Writing Adv*ce: Character

I’ve been thinking lately about a couple of short stories I’ve been working on over the last few years that don’t seem able to find a home with a publication. Now, there are a thousand reasons for a story to get rejected, and some of these have little to do with whether or not a story has issues to be worked out: subject matter, “fit,” philosophical angle. The stories I’ve been thinking about felt fleshed out and yet I suspected — no matter how badly I wanted to believe they were “done” — they were missing something that kept them from being as good as they promised to be, and, if I were honest with myself, the sort of work I want to be known for: complex, nuanced, readable.

One clear-headed morning on my walk to work, I was feeling comfortable enough to get over my nearsighted, belligerent writerly arrogance and apply some frank analysis to these two works.

Rather than bang my head against the wall staring at the works themselves, which I’d done previously, I took a different tack and investigated what it was that made some of my previously published work resonate and these current works not. And I realized, thinking specifically about Snowshoe and There Is This Thing About You, that the characters in these works were relatable — you might even despise them, yet there was a rapport with the reader, an “in”. These are difficult characters, conflicted, and sometimes there will be the desire to sublimate these characters onto a two-dimensional plane that makes it easy to dislike them. Yet, though we might grow impatient with their lack of finesse, accomplishment, and patience, the reader can’t help but want to relate to them, to understand what makes them tick. And in the stories I’ve been troubleshooting I discovered this very thing — relatability, respect, empathy — to be at least part of the missing element.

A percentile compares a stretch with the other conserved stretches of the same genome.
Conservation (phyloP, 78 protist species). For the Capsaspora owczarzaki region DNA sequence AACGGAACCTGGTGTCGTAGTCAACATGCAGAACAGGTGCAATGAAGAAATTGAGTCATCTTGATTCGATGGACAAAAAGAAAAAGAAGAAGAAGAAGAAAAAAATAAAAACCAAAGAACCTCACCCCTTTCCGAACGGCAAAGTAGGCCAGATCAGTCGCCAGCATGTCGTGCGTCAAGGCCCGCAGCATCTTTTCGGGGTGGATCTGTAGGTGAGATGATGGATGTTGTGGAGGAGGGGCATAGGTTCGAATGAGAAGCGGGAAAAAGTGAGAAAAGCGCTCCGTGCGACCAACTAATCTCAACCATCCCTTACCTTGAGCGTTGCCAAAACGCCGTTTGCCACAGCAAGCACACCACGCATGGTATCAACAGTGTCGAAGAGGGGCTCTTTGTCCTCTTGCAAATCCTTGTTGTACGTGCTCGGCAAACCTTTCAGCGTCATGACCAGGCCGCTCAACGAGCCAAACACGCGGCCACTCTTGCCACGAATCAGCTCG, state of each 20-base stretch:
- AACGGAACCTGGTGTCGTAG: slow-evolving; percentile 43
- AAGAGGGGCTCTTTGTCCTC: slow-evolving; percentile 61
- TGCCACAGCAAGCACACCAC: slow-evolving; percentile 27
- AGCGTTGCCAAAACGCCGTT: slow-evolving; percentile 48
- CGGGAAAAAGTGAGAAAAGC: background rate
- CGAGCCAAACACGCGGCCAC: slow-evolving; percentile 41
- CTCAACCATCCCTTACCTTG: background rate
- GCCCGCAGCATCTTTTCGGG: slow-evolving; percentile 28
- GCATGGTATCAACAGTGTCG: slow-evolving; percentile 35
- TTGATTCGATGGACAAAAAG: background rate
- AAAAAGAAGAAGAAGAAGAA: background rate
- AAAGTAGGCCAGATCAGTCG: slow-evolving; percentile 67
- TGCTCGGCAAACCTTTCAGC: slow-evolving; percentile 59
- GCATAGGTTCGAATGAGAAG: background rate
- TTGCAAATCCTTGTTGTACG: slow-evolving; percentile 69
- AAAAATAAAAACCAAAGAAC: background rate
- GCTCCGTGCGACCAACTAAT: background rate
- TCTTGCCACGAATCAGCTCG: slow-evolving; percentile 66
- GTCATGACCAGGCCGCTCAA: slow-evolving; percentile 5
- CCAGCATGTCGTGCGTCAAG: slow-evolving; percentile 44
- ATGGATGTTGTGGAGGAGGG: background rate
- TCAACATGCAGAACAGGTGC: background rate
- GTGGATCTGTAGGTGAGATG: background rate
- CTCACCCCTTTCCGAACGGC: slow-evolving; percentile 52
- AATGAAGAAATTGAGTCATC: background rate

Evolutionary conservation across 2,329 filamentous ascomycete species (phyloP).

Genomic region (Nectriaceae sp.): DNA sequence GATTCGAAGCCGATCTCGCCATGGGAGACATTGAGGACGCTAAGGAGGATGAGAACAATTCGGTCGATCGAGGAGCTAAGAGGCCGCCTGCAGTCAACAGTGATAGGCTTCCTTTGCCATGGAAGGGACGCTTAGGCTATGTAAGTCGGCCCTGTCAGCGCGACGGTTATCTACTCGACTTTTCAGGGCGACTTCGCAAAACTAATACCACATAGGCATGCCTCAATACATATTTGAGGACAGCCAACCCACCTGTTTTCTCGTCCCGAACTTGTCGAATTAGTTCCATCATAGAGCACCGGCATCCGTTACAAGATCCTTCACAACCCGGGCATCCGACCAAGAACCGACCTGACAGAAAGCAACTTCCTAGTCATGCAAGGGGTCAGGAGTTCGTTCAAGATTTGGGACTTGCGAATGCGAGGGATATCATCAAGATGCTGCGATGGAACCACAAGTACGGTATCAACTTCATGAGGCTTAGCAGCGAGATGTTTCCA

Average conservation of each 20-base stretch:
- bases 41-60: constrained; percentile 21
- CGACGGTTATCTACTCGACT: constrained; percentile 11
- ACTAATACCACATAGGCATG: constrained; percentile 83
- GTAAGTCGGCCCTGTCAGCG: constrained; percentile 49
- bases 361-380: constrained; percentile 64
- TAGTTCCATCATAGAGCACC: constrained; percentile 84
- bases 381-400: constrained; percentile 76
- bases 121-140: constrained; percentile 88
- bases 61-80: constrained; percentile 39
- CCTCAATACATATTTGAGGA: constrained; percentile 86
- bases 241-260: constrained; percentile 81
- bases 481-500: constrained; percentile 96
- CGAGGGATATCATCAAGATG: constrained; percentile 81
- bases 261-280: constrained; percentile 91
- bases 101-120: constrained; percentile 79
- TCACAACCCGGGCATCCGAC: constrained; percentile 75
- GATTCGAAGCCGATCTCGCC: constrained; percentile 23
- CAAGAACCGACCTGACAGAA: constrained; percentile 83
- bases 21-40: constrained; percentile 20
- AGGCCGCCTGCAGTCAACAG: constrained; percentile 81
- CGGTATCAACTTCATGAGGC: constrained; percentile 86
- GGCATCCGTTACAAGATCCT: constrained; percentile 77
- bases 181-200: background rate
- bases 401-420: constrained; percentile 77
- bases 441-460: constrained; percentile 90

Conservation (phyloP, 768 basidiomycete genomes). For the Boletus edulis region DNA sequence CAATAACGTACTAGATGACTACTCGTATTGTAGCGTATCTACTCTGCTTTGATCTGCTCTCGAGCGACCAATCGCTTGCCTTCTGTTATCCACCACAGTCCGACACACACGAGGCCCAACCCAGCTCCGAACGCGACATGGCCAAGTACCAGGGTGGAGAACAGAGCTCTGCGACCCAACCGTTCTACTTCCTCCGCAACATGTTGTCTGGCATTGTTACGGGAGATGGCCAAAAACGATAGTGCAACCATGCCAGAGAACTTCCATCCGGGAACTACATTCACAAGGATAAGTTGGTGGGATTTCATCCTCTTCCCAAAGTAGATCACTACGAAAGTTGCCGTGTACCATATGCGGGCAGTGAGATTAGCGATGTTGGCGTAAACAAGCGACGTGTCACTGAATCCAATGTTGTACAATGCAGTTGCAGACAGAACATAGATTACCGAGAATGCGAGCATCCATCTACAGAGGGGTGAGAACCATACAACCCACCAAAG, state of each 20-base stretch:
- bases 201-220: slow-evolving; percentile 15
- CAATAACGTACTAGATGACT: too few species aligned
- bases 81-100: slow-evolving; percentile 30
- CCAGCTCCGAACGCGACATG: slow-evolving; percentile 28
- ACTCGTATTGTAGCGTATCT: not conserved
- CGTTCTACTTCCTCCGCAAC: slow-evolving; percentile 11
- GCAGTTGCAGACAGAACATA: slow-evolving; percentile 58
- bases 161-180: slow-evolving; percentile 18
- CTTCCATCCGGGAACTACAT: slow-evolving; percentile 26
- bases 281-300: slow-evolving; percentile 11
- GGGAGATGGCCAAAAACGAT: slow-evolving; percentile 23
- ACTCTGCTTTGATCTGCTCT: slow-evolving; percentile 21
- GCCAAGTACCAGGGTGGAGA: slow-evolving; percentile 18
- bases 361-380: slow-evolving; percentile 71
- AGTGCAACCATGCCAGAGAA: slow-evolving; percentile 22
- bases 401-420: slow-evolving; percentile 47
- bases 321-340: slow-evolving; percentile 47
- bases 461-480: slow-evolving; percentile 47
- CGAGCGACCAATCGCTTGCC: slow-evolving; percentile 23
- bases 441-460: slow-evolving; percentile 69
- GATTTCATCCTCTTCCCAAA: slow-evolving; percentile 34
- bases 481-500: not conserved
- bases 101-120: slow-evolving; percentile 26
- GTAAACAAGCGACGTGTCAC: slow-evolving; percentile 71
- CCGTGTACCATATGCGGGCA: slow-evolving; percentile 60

I recognized that each of these problematic stories featured a supporting character who was, to some degree, the bane of the main character’s journey; in each story the protagonist couldn’t possibly move forward without the effort of this unwitting adversary for whom in each story the protagonist lacked respect on some basic level. And it occurred to me that if the protagonist so clearly lacked respect for them on the page then on some level maybe I did too.

Despite this revelation, the work ahead is not paint-by-numbers. If anything, I realize that there’s a deeper layer that’s missing and by nature deep layers don’t just get applied like false eyelashes. It’s going to take some more reflection before I understand the meaning of what needs to be done, otherwise whatever I do is going to have QUICK FIX written all over it and the wily reader will see it a mile away.

Oh, and for anyone reading this who is under the impression that once these changes are made getting these stories published is a slam dunk, think again. Unless your name is Alice Munro you’re always going to find yourself at the whims of an editor or editorial reader — that’s just the way it goes.

(* I hate advice-giving, so rather than doing that, I’m going to provide something more meditative and complex, and maybe useful to some)